Вы находитесь на странице: 1из 2

What is a Warlock?

by: Lil Bow Wow I know that this thread has wound down considerably, but in the interest of linguistics, I just wanted to add some potentially useful information on the use of the term warlock. First of note is that the Modern English definition of the term has nothing to do with traitors or such, and at least according to the Websters Ninth New Collegiate Dictionary is defined: 1 : a man practicing the black arts: sorcerer; 2 : conjurer. Whatever its hypothetical etymology, it is nowadays not used to indicate a traitor. And any who choose to self-identify as a warlock are saying nothing at all about their ability to keep oath. Also, it has long irked me that compilers of Modern English dictionaries seem so very ignorant of the role the Scandinavian languages played in the development of English in England and Scotland. Allow me to illustrate with the word warlock. If, as is posited in many Modern English dictionaries, the word warlock comes from a ME warloghe from OE waerloga, then the Modern form we should expect to see would be something like warlow, or werlow, since the tendency to move from gh to w is strong in English, and from gh to ck unknown. This is a trait it shares with Danish, and to provide an example, the Old Swedish lagh (meaning law) is spelled in Modern Danish lag but pronounced law and in English, orthography and pronunciation are again in sync, with the form law. That gh in the Middle English form warl oghe indicates a uvular fricative, that is a g that is pronounced as if one were gargling (as in Dutch gulder). That aspirated g is what, in English, is usually exchanged for a w. Other examples in English: through, drought, etc. When one also considers the semantic shift, i.e., from traitor, oathbreaker to sorcerer, conjurer, this all begins to introduce an element of doubt as to the actual etymology. Now, when I find corroboration for this hypothesis in dictionaries of Old Norse (Cleasby, Vigfusson and Craigie), I must, as a trained linguist, seek another more satisfying etymology. Here, then, is an alternative etymology for warlock, one which I find both satisfying as a linguist and as a magic user. In the Old Norse tale, Eriks saga Raudha (The Saga of Erik the Red, mid 14th century), the term vardhlokkur appears in the context of a prophecy session at a farm in Greenland. It is used to mean a song of conjuring. When the two constituent terms are split, we see vardh which had by that time the sense of a spirit, and lokkur or a song of luring or attracting. In Modern Swedish, the term lock is used for the pastoral songs that are sung to call the cows home from the meadow kolock. In just this same way, the song to attract or call the vardh or spirit, was the vardhlokkur. Gradually, with time, the term for the song and for the singer became interchangable, i.e., the same term was used for both. Semantically, we can interpret the term as enchanter, conjurer. Now, is all of this linguistically feasible? Yes, and heres why: The term vardhlokkur is a compound noun. The consonantal combination rdhl could never occur otherwise. As it is, this consonantal cluster is very difficult, even in Norse, so the tendency is to simplify. Since in Old Norse, the rolled r followed by the liquid l would have organically produced the medial dh, this consonant is the most likely candidate for deletion. Also, word initial v was commonly anglicized into word initial w in English. Examples: vOErd = ward, vurm = worm, vatten = water, ved = wood, etc. And finally (and in my mind, most convincingly) the geminate k at the end of the Norse is reflected in the ck of the English. Orthographic tendencies in English tend to reflect kk as ck.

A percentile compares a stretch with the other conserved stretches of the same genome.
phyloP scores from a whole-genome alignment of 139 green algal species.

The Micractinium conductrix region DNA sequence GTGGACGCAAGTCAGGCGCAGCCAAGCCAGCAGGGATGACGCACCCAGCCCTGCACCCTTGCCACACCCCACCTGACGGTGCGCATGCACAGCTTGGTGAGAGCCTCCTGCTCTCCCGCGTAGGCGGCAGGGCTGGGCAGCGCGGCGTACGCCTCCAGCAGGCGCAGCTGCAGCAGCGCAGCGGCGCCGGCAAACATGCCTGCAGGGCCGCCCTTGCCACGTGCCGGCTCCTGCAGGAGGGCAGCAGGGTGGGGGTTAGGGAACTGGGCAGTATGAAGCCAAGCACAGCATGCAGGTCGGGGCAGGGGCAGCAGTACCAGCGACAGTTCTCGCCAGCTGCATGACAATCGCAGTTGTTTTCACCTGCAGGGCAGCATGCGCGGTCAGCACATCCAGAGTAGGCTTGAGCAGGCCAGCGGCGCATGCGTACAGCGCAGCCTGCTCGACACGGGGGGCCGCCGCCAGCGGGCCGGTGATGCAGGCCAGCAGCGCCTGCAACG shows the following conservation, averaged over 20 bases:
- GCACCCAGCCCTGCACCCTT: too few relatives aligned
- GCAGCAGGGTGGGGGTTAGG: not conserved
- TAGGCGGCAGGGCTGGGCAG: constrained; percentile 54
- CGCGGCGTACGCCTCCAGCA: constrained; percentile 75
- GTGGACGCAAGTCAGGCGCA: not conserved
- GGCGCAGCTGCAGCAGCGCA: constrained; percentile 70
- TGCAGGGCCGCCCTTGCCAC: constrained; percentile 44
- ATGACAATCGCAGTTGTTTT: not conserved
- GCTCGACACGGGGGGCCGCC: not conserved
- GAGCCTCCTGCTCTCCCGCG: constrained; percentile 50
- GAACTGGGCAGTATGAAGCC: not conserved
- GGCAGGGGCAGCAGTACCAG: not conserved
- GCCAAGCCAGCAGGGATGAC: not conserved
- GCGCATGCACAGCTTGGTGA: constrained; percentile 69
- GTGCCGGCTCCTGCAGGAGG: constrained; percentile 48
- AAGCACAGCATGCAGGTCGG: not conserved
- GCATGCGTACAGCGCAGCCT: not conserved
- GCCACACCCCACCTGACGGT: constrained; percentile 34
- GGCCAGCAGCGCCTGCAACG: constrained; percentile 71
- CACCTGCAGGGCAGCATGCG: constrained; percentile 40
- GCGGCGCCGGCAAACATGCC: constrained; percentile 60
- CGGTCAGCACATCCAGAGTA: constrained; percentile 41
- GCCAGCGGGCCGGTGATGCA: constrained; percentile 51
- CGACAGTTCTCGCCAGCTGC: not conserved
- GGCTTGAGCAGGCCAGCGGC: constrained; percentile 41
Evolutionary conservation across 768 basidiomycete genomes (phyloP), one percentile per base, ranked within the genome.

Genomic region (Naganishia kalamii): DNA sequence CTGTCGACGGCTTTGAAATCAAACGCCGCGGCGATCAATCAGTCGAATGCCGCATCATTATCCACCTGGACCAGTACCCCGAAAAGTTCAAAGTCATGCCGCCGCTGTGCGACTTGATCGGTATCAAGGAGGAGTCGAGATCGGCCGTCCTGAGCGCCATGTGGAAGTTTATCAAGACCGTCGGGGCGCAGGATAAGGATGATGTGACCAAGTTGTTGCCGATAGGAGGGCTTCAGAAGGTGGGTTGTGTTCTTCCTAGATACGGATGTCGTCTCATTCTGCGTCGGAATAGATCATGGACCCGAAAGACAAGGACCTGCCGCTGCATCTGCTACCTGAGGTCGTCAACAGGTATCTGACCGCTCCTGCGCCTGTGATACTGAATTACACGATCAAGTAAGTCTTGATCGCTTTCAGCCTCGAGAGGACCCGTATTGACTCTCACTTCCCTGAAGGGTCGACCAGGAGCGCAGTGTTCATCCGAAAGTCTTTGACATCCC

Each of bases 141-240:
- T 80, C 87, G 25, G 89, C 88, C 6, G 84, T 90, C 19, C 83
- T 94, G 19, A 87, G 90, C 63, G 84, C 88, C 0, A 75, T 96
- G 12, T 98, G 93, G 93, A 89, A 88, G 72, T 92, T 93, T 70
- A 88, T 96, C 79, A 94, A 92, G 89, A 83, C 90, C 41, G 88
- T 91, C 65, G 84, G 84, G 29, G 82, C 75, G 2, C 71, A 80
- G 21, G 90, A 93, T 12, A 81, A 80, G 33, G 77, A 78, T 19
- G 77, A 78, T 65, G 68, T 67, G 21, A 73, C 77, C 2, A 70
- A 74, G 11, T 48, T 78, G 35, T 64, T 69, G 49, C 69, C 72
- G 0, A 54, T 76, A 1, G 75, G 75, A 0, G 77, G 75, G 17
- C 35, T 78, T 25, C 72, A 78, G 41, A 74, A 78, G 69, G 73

Lastly, the nominative ur ending in Old Norse is superfluous in English, as we had abandoned case endings long before. And the fact that the Scottish and East Anglian coasts had been battered by Scandinavian raiders for quite some time prior to the words first attestation in English adds historical probability to linguistic possibility. Now, even if my etymology back to the Scandinavian form for enchanter is unconvincing to you, at least remember that the Modern English term has nothing to do with traitors. If some of us choose to reclaim the term warlock for our magical identity, it does not indicate that we are in any way magical poseurs.